Why do middle and high schools resist starting later so teens aren’t exhausted?

Most parents of a teen can testify their child loves to sleep in the morning. And that affection often conflicts with early starting school schedules, which is why there’s been a great deal of debate over the appropriate first bell for middle and high school.

That debate will be furthered by a report released today from the Centers for Disease Control and Prevention on how few schools are heeding the doctors’ advice and the risks associated with teen sleep deprivation.

Do middle and high schools start too early? (AJC file)

Do middle and high schools start too early? (AJC file)

Research shows teens are biologically wired to stay up late and sleep in the mornings. Teens typically stay up until 10 p.m. or later, meaning they should sleep until at least 7 a.m.

Despite a recommendation from the American Academy of Pediatrics that middle and high schools start at 8:30 a.m. or later, only one in six U.S. public middle and high schools do so.

Why?

The CDC report cites several reasons: The costs associated with changing bus schedules; potential traffic congestion; difficulty in scheduling after-school activities, especially athletics; and lack of education in some communities about the importance of sleep and school start times.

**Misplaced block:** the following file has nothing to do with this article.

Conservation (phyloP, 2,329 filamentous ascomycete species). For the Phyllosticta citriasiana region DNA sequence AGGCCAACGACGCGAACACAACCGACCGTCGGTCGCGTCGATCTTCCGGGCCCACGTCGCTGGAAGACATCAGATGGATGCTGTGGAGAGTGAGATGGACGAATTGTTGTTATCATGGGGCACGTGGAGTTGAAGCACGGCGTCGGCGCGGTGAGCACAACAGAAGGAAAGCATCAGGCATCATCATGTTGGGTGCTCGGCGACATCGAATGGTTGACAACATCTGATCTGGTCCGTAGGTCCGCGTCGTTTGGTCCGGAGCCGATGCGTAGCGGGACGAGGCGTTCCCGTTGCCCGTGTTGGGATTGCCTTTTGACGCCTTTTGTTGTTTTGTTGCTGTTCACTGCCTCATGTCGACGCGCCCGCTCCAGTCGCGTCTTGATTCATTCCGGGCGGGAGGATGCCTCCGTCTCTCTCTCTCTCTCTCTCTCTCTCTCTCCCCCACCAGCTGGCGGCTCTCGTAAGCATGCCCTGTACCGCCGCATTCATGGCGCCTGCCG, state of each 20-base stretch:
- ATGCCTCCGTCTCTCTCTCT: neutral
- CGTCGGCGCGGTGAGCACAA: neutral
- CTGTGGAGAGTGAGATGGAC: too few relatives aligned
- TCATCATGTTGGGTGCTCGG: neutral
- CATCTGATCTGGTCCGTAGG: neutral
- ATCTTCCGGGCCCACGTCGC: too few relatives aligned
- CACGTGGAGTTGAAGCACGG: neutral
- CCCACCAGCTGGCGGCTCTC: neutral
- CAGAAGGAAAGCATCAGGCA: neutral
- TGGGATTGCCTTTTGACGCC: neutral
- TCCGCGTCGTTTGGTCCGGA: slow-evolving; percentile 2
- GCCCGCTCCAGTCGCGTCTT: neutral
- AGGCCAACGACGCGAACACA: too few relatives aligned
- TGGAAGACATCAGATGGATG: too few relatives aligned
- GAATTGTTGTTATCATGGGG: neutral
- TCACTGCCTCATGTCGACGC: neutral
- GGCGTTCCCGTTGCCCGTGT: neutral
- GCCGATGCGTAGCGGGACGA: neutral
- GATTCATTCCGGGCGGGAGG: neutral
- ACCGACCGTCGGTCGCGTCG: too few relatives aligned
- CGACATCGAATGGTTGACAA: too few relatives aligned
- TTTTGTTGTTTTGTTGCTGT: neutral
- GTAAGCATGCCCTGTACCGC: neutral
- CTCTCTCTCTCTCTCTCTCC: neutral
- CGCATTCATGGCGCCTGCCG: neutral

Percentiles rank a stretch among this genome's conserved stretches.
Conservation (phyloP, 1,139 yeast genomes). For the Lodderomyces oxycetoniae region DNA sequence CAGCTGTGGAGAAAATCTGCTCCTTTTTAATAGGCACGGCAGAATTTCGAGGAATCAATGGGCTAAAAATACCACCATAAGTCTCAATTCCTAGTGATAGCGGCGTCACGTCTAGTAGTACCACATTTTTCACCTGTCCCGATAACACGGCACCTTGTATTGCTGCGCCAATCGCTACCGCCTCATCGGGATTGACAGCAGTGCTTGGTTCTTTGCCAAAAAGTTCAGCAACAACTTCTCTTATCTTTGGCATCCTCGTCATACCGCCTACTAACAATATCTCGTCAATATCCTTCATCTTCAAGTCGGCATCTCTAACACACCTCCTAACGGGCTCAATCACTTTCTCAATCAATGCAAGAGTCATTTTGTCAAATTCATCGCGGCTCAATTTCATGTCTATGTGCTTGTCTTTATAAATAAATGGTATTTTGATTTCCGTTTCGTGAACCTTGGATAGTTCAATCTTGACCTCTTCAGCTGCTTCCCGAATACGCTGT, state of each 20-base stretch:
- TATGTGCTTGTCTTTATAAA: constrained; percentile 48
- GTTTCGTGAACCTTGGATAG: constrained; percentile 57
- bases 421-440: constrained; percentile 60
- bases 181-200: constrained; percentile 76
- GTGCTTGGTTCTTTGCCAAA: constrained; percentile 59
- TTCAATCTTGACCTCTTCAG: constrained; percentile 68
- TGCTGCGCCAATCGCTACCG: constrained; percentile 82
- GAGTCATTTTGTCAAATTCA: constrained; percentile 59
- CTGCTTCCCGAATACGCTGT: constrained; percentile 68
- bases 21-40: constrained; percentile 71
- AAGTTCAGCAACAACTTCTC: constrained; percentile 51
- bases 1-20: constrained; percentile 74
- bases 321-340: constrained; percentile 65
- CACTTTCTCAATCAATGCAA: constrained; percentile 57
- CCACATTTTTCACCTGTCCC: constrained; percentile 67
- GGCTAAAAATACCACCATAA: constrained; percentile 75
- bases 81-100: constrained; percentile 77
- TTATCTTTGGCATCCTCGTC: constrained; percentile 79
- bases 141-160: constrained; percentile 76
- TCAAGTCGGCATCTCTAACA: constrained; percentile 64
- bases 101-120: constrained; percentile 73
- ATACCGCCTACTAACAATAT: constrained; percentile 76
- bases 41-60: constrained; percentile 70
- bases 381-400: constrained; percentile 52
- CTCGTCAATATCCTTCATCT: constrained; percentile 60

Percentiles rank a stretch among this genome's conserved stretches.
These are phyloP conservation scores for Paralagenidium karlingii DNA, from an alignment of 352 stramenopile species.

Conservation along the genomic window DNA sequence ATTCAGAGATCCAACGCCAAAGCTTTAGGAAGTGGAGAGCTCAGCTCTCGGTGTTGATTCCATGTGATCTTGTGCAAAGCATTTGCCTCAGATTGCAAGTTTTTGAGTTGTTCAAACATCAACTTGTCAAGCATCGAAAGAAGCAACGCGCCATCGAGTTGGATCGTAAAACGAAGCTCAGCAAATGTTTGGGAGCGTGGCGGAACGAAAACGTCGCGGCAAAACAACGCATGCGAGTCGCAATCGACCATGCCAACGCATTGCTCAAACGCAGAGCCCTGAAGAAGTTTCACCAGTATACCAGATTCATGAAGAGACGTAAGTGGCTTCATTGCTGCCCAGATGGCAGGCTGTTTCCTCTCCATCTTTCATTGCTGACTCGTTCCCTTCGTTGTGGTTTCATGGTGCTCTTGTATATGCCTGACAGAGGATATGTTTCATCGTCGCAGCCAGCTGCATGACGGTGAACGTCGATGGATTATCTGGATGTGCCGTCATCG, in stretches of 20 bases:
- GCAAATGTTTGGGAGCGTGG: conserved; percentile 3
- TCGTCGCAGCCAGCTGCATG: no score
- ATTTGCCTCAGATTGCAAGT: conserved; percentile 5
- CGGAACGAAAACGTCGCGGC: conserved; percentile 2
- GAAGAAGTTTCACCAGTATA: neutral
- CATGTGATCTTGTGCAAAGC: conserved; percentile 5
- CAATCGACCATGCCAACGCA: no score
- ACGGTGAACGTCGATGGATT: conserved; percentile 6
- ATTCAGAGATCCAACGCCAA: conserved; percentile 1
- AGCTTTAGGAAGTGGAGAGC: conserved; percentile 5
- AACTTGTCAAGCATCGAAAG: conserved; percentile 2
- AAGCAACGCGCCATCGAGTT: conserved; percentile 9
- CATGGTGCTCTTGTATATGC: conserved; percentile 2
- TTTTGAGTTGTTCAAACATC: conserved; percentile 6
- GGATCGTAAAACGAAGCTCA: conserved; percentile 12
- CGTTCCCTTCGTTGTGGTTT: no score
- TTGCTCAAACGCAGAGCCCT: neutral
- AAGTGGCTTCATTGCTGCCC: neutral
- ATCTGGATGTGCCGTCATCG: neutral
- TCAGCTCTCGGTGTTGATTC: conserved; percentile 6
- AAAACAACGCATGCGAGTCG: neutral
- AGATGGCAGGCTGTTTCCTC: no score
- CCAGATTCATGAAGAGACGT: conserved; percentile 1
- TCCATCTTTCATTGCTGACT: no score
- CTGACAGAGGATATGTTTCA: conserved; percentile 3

Here is an excerpt from the report:

Adolescents who do not get enough sleep are more likely to be overweight; not engage in daily physical activity; suffer from depressive symptoms; engage in unhealthy risk behaviors such as drinking, smoking tobacco, and using illicit drugs; and perform poorly in school. However, insufficient sleep is common among high school students, with less than one third of U.S. high school students sleeping at least 8 hours on school nights.

In a policy statement published in 2014, the American Academy of Pediatrics urged middle and high schools to modify start times as a means to enable students to get adequate sleep and improve their health, safety, academic performance, and quality of life. AAP recommended that “middle and high schools should aim for a starting time of no earlier than 8:30 a.m.”

Among an estimated 39,700 public middle, high, and combined schools in the United States, the average start time was 8:03 a.m. Overall, only 17.7 percent of these public schools started school at 8:30 a.m. or later.

The percentage of schools with 8:30 a.m. or later start times varied greatly by state, ranging from 0 percent in Hawaii, Mississippi, and Wyoming to more than three quarters of schools in Alaska (76.8 percent) and North Dakota (78.5 percent). A school system start time policy of 8:30 a.m. or later provides teenage students the opportunity to achieve the 8.5–9.5 hours of sleep recommended by AAP and the 8–10 hours recommended by the National Sleep Foundation.